On top of this, there's no guarantee that your home-grown workflows will transition seamlessly when you implement the next SharePoint release - meaning you may end up rewriting the workflows.

At this point, you're looking at a third-party solution (and there are quite a few out there to choose from), and crunching the numbers. The third-party solution is likely to win; whatever the cost, the workflows will be generalized from the outset, and compatibility with the next release of SharePoint is foremost on the third party's mind.

This isn't to say that home-grown .NET workflow for SharePoint isn't the way to go. If you can handle 90 percent of your workflow needs with the out-of-the-box workflows, and only have a couple of complex workflows to think about, then you may well be better off rolling your own than shelling out big bucks for a third party solution. And it may, in these lean times, be better to leave process automation on the back burner for the time being. The point, in the end, is that workflow in a SharePoint environment is a complicated question. Think long and hard.

About

Scott Robinson is a 20-year IT veteran with extensive experience in business intelligence and systems integration. An enterprise architect with a background in social psychology, he frequently consults and lectures on analytics, business intelligence...

5 comments
elistutz
elistutz

PNMsoft Sequence is a workflow software that is built into SharePoint 2010 and 2013. It has more functionality that a simple workflow designer, such as advanced forms, integration wizards with other systems, and dashboard analytics. What we've found is that with basic workflow products you can't achieve the level of customization you need for a mid-sized or larger enterprise business application. Sequence has proved successful in filling that gap, and providing an enterprise SharePoint workflow solution for situations with more advanced requirements. Here is a tour of the software: http://www.pnmsoft.com/technology/workflow-software/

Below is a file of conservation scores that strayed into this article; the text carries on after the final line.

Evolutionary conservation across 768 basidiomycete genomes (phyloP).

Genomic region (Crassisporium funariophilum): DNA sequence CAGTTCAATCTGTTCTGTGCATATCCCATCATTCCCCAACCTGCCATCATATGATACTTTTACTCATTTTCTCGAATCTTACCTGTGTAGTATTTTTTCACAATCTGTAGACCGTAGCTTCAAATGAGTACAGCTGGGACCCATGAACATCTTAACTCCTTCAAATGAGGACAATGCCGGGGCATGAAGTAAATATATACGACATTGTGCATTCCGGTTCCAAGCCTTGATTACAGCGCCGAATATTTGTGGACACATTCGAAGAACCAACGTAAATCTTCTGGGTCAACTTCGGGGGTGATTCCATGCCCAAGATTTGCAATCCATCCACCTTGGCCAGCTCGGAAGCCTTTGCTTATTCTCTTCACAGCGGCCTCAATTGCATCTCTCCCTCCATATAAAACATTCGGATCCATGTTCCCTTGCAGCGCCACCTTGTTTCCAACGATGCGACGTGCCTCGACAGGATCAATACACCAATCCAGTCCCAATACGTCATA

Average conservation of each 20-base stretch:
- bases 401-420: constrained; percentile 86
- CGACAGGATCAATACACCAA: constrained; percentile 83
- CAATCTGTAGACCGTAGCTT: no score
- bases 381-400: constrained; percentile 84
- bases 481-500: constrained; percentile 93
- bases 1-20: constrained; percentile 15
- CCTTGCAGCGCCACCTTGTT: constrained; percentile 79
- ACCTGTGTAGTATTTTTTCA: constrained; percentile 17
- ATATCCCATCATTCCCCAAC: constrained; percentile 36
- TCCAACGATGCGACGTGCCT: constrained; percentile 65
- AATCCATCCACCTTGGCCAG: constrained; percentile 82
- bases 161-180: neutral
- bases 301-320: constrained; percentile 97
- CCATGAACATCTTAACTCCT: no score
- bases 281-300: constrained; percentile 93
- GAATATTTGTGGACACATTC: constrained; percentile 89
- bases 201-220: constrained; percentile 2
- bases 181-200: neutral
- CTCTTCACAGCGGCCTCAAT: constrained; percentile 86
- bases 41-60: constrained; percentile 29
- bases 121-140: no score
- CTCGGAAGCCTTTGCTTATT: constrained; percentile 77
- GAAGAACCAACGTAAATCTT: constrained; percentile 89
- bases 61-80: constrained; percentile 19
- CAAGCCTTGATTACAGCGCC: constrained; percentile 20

Barryherne
Barryherne

Sharepoint can be hard and not every process is so neat there. I would agree with the idea that a third-party solution may seem to be a way out. Luckily, there are companies that pay special attention to workflow automation e.g. Comindware Tracker (http://www.comindware.com/tracker/) which main goal is to automate business processes in various departments of the company e.g. IT, marketing, finance etc. I would never about the tool until we felt that our HR needs more automation to deal with the amount of work i.e. job vacancies, interviews, hiring and firing etc.So, there are ways to automate processes and to forget about clumsy and heavy SharePoint.

Besides, Comindware Tracker is integrated with SharePoint and  you can create a workflow with Comindware racker and import it to SharePoint and work there.

robo_dev
robo_dev

I have looked into SharePoint's workflow capabilities, and they look pretty neat, but 'out there' I've seen several companies using Integrify with SharePoint for workflow, since adding Integrify gives SP more features and is easier to use/deploy. For simple stuff, SharePoint can do that, but if the process is complex, and/or there are unique requirements for things like a customer portal, then it can get too complicated.